In fact, for most of the year, Ruhan and its bloggers prepare for Singles Day, China’s largest shopping holiday, in November. The profit from a KOL’s online shop is split between the incubator and the social media influencer. Ruhan’s roster of KOLs includes Zhang Dayi, a fashion blogger whose online store reportedly raked in US$46 million in 2016.
Taobao knows that if they get social media stars, they’ll get sales.
Taobao itself is also reaching out to social media influencers to entice them onto the site. “Alibaba is courting a lot of these KOLs to come onto Taobao to set up shop in exchange for a lot of traffic,” explains Miranda Tan, founder and CEO of Robin8, a marketplace that provides data analytics on KOL engagement metrics and conversion rates.
“They will partner them up with other KOLs, do cross-promotion, and hook them up with brands,” she tells Tech in Asia. Taobao knows that if they get social media stars, they’ll get sales.
Tan says that other ecommerce sites are also seeking out KOLs to boost sales. More niche platforms, such as fashion app MyMM and Xiaohongshu, which specializes in overseas products, want social media influencers to create content and bring in their fans. They don’t have to be the top internet celebrities either – sometimes more targeted KOLs, such as those in travel, beauty, or food, can have higher conversion rates, she says.
“Even though they don’t have millions of followers, their fans are very, very loyal,” says Tan. “When they recommend something, people actually buy it.”
To be sure, most KOLs are not making millions of dollars through their own product lines. However, most won’t have to in order to make a living, argues Whaley.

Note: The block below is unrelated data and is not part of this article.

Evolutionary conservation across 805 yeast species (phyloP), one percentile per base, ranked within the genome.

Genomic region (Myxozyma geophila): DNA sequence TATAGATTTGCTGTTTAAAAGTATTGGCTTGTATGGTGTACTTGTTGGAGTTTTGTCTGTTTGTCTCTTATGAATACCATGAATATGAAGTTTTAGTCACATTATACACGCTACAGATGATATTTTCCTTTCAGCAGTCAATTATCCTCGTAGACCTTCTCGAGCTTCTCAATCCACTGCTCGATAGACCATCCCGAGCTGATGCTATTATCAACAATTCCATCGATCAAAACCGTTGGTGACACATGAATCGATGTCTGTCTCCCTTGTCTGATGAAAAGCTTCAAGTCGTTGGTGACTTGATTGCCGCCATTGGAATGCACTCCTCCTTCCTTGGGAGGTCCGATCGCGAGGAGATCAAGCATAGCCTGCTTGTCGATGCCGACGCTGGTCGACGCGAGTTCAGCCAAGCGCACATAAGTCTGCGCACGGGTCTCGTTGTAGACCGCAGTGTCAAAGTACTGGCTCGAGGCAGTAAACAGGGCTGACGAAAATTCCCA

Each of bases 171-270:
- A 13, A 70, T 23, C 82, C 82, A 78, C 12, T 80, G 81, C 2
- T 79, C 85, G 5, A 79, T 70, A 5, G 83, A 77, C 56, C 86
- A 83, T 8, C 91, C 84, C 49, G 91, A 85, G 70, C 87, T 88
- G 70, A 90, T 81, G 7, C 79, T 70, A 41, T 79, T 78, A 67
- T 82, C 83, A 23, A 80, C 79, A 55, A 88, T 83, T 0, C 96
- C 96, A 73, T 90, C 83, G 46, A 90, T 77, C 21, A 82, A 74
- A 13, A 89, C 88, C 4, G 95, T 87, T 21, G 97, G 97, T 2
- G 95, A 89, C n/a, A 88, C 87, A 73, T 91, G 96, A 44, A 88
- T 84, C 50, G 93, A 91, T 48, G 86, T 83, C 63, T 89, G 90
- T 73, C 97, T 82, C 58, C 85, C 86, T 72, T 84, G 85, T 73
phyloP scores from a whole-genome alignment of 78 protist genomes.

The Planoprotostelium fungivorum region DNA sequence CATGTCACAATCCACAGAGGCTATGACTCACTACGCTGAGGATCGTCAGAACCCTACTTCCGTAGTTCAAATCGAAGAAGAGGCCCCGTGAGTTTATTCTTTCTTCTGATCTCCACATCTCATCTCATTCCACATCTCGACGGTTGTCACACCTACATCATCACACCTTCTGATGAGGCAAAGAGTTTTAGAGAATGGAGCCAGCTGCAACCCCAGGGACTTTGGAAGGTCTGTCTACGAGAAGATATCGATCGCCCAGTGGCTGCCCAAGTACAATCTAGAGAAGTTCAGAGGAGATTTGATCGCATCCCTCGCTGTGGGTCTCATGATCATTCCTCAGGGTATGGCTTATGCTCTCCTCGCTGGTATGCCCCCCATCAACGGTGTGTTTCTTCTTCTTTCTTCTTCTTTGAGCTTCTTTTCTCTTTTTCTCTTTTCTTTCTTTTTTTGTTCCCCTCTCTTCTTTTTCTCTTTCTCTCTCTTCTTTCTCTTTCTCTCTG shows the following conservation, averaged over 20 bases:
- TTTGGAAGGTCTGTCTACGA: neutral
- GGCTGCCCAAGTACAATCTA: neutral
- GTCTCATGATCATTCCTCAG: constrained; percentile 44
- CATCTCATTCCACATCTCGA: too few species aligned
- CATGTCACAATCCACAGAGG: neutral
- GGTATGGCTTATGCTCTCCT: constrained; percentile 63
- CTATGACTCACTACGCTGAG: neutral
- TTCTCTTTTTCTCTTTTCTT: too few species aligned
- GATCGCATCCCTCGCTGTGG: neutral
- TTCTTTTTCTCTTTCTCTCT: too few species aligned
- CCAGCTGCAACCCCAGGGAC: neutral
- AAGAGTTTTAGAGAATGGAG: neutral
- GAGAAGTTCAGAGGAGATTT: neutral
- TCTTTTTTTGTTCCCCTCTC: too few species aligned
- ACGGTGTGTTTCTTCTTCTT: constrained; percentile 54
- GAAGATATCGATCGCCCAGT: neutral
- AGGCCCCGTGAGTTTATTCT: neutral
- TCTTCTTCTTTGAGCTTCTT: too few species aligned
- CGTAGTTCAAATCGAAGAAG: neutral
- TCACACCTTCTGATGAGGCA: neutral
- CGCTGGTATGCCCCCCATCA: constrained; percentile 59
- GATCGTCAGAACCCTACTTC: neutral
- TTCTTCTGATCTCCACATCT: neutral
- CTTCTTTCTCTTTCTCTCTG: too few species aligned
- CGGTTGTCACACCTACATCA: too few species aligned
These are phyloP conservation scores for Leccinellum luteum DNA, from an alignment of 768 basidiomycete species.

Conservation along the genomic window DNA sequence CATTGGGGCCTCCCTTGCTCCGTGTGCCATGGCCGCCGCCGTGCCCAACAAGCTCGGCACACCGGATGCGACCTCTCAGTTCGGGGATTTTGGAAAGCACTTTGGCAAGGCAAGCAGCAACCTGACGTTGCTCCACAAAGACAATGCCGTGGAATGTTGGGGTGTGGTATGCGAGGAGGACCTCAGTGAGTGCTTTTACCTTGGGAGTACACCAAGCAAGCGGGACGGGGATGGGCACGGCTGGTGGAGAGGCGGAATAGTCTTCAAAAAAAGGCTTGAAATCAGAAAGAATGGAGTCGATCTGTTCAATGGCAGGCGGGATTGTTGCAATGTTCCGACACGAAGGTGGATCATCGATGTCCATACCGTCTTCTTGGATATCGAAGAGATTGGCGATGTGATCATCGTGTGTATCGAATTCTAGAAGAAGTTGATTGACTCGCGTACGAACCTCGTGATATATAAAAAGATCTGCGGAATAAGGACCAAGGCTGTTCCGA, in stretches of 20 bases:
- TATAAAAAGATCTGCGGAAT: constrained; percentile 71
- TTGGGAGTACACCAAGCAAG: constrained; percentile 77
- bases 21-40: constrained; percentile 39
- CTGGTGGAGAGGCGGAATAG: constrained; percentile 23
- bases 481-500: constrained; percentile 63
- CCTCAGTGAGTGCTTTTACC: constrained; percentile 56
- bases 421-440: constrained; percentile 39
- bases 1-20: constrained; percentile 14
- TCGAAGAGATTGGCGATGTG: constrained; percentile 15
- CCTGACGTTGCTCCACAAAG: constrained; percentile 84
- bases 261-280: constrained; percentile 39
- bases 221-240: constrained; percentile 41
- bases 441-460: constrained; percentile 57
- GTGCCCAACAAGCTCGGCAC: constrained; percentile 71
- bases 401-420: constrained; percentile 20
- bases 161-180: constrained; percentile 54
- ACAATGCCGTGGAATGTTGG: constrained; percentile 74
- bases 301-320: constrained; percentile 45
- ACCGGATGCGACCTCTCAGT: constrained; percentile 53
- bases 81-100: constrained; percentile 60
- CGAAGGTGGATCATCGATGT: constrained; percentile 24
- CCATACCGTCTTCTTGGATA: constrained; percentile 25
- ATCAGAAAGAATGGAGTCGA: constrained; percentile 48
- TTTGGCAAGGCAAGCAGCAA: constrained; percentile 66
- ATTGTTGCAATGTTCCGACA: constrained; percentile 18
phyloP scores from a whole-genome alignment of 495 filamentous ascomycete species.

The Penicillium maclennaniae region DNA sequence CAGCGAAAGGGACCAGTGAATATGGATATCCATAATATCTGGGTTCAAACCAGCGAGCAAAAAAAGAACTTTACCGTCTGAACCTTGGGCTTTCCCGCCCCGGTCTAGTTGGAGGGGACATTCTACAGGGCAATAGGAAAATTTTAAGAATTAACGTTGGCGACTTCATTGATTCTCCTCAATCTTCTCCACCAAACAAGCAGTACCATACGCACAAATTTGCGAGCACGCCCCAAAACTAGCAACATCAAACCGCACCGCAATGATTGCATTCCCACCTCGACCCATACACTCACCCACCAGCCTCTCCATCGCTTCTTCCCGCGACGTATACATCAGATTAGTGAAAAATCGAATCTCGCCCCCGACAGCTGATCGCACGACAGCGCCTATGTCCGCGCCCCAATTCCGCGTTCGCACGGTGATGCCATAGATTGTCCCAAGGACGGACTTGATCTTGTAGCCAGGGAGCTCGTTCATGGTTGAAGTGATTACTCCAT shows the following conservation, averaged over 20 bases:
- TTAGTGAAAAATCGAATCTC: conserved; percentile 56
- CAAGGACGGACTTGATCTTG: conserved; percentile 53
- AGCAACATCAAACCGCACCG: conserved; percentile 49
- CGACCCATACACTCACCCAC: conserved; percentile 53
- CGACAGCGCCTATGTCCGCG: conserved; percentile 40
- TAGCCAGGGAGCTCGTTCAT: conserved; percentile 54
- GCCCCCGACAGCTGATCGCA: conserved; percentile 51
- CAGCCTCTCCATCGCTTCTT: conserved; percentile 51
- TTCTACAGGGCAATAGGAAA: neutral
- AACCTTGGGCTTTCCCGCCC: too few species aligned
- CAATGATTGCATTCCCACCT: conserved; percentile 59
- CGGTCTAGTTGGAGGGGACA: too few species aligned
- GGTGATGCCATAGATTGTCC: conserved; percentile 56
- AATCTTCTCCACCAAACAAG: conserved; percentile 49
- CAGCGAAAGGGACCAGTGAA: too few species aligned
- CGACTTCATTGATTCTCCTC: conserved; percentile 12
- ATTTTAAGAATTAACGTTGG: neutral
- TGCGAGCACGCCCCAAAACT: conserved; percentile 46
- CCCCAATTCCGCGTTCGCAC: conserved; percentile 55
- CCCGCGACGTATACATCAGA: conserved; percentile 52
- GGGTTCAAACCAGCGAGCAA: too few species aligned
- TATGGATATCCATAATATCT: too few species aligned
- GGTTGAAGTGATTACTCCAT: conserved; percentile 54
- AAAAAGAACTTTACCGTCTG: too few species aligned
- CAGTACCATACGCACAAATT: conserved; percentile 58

In fact, more important than having millions of fans is how many “superfans” a KOL has, which he defines as followers who will “buy, share, like, and comment on anything that you do.” If an internet celebrity can cultivate 1,000 superfans that buy US$100 in merchandise a year, it’s possible for them to make a living off social media.
“The economics for KOLs is small in that scale but quite significant when it comes to income and lifestyle,” he says.
Some followers will even sponsor a KOL’s living fees.
O’Shea, who talks to hardcore fans on WeChat and Weibo, says some followers will even sponsor a KOL’s living fees. “A friend of mine has a fan paying rent for him,” he tells us at Chat Conference, an event on WeChat in Shanghai last week. “He sends her the landlord’s contact, and she’s paying rent for him.”
Of course, whether or not KOL brands will be able to rival more traditional companies, such as L’Oreal and Adidas, is another matter. Though social media influencers interact with followers on a daily basis and can create more customized products to suit their fanbase’s tastes, KOL product lines – which depend on an individual’s persona – may not have the longevity of older brands.
“It’s high risk – super high risk,” says Whaley. “The reality of my own Melilim Fu brand is, what if she and I were to break up? I don’t know what would happen. It would be a big problem.”
Article By Eva Xiao